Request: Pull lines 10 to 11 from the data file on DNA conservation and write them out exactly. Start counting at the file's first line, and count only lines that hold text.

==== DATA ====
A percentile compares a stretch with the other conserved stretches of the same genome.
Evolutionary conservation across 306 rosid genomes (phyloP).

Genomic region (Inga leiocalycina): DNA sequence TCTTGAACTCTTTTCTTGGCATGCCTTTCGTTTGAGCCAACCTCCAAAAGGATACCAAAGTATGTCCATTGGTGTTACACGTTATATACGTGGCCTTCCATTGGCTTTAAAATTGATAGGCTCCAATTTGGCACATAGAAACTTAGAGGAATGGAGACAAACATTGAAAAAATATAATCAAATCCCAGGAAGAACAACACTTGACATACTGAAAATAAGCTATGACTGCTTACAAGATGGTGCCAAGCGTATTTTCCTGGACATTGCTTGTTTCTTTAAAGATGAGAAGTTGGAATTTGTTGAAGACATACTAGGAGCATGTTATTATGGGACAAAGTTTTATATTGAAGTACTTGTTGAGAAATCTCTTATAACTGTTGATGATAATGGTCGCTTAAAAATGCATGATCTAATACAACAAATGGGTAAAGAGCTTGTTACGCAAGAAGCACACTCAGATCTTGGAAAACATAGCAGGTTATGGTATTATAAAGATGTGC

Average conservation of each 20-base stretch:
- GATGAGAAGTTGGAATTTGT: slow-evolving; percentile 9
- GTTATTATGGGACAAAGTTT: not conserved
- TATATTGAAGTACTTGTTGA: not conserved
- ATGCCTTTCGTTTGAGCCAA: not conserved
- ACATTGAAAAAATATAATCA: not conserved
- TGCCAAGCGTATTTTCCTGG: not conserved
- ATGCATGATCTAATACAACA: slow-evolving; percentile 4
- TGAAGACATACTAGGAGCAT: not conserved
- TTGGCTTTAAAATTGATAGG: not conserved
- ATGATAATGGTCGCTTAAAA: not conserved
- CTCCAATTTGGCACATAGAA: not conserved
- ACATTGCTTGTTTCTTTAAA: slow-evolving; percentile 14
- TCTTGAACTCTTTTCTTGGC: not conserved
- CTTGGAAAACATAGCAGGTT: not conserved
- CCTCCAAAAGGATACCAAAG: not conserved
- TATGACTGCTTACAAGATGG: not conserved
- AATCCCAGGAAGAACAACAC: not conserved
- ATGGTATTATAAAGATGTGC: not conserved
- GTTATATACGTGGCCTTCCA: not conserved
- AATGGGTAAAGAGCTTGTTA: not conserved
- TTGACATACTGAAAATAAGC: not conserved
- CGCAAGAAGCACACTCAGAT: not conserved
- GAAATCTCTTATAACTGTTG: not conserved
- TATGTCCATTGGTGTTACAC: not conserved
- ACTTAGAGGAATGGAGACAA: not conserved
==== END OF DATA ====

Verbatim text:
- TGCCAAGCGTATTTTCCTGG: not conserved
- ATGCATGATCTAATACAACA: slow-evolving; percentile 4